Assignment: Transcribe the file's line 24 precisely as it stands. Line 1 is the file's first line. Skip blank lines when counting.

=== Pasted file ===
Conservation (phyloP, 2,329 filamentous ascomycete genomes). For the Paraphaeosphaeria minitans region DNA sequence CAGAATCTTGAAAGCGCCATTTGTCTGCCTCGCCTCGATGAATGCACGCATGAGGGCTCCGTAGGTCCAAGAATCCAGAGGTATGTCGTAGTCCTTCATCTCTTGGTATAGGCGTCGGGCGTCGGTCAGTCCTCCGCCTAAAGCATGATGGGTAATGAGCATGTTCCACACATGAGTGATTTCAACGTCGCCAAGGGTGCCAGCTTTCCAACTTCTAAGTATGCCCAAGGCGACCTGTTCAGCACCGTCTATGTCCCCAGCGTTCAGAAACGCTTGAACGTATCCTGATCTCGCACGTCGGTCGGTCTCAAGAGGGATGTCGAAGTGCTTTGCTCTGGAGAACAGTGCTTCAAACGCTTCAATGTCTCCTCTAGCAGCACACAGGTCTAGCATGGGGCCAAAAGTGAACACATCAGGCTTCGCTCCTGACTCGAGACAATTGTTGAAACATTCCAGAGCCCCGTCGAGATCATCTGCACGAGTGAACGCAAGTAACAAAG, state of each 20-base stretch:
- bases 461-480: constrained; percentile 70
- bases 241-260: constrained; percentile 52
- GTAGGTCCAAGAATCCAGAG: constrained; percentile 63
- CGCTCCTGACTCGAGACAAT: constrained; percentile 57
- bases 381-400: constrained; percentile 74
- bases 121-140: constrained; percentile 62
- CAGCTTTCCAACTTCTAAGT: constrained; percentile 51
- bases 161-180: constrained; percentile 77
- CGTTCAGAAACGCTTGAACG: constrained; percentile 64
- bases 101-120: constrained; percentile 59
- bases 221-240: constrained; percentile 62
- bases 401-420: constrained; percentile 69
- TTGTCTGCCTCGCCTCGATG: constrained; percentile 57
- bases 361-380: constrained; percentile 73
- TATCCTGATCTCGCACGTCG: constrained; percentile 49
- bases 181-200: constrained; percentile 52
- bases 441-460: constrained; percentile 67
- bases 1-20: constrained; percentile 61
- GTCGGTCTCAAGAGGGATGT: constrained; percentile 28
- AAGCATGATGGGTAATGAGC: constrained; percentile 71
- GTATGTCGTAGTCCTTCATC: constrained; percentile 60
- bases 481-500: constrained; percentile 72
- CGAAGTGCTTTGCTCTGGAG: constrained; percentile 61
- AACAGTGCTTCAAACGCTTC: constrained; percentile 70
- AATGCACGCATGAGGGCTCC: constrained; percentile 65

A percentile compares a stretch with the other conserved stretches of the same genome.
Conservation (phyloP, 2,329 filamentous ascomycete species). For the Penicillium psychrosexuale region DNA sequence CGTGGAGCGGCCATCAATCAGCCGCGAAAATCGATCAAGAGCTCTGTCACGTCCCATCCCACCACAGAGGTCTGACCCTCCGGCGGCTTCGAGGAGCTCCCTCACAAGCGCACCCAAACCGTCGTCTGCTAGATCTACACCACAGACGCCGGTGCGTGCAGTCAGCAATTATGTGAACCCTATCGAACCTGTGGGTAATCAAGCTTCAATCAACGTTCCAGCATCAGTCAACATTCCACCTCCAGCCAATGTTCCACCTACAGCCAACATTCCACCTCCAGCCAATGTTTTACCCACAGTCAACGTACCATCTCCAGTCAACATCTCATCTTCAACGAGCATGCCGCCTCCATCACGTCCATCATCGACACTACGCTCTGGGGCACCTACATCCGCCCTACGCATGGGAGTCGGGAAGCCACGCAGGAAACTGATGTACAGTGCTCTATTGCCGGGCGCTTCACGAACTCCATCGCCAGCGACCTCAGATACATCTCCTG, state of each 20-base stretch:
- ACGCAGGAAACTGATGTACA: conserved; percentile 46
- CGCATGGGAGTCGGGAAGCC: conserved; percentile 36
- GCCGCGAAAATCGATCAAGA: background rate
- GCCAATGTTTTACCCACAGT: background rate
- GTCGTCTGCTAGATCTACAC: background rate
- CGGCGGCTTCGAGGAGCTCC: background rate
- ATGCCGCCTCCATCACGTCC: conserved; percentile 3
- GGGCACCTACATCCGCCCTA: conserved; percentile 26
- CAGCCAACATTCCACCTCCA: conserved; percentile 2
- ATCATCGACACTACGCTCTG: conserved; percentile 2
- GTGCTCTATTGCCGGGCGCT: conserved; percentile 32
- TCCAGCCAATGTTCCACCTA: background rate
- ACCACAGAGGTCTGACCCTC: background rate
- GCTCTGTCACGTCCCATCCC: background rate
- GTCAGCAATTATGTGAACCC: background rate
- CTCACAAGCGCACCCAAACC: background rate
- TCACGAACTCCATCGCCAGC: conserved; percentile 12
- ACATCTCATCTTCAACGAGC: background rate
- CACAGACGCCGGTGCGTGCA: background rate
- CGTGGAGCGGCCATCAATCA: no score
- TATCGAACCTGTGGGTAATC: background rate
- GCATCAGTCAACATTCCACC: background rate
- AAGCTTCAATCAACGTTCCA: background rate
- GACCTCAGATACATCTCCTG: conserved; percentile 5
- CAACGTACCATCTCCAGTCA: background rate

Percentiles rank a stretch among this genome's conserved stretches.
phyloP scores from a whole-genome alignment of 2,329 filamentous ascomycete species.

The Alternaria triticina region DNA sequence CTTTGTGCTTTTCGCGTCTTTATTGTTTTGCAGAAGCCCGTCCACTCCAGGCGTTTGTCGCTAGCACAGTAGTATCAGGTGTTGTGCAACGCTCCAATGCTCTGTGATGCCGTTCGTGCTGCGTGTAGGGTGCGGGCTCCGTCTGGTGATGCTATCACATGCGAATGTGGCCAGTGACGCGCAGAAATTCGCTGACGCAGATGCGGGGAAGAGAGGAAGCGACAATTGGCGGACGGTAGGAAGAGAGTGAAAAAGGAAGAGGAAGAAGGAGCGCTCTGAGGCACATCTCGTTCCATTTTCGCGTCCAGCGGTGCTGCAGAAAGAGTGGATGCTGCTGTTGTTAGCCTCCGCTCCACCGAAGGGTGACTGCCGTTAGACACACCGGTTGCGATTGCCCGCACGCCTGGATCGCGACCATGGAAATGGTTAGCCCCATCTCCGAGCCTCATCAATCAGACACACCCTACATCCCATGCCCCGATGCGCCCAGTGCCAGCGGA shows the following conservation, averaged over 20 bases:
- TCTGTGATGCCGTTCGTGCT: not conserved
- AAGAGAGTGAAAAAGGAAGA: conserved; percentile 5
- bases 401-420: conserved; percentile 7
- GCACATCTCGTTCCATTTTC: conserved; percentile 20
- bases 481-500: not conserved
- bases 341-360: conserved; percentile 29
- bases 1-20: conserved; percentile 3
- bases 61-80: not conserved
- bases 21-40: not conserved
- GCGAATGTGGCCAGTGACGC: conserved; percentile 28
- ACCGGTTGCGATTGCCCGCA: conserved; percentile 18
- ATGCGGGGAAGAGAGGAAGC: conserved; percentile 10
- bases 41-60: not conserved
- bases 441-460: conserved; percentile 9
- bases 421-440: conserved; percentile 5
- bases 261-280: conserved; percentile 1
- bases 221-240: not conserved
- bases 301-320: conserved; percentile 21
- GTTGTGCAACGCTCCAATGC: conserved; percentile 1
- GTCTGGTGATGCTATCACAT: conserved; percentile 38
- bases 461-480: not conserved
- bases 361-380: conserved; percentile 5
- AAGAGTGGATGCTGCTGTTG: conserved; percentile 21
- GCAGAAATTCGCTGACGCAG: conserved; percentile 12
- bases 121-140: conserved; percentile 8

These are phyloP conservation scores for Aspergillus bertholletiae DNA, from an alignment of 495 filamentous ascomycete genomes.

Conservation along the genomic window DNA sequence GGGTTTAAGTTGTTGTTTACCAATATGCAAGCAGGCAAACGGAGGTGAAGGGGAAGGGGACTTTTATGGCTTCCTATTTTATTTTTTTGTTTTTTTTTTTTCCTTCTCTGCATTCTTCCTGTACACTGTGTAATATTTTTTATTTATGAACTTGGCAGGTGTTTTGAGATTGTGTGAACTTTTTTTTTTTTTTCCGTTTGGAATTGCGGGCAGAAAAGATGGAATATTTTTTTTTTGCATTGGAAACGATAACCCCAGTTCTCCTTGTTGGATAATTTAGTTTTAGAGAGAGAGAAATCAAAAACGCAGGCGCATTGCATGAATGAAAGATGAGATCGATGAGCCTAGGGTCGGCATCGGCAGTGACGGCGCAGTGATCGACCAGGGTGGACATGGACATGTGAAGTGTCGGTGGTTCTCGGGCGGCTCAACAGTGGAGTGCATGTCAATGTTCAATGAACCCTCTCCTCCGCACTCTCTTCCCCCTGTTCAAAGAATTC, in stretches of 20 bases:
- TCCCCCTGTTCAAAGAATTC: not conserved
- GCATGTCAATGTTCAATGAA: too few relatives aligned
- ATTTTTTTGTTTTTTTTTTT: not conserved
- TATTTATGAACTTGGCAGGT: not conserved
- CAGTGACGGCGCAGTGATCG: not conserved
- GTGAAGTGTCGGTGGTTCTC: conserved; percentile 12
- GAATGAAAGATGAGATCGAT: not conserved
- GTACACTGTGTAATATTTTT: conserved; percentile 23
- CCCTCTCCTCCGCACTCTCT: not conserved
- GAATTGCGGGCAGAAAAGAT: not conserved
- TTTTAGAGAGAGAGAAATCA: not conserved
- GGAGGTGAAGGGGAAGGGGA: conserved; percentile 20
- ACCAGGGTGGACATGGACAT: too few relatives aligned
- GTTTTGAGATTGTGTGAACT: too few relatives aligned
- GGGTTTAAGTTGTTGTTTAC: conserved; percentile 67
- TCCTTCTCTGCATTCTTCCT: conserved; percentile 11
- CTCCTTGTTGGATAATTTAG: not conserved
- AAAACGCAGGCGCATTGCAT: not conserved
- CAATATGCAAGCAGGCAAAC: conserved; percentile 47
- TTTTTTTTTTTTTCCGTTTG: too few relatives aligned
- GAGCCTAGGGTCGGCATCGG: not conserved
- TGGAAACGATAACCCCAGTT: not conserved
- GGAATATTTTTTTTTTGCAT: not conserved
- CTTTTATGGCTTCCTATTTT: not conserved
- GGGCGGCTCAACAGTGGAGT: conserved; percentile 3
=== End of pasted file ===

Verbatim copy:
- CGAAGTGCTTTGCTCTGGAG: constrained; percentile 61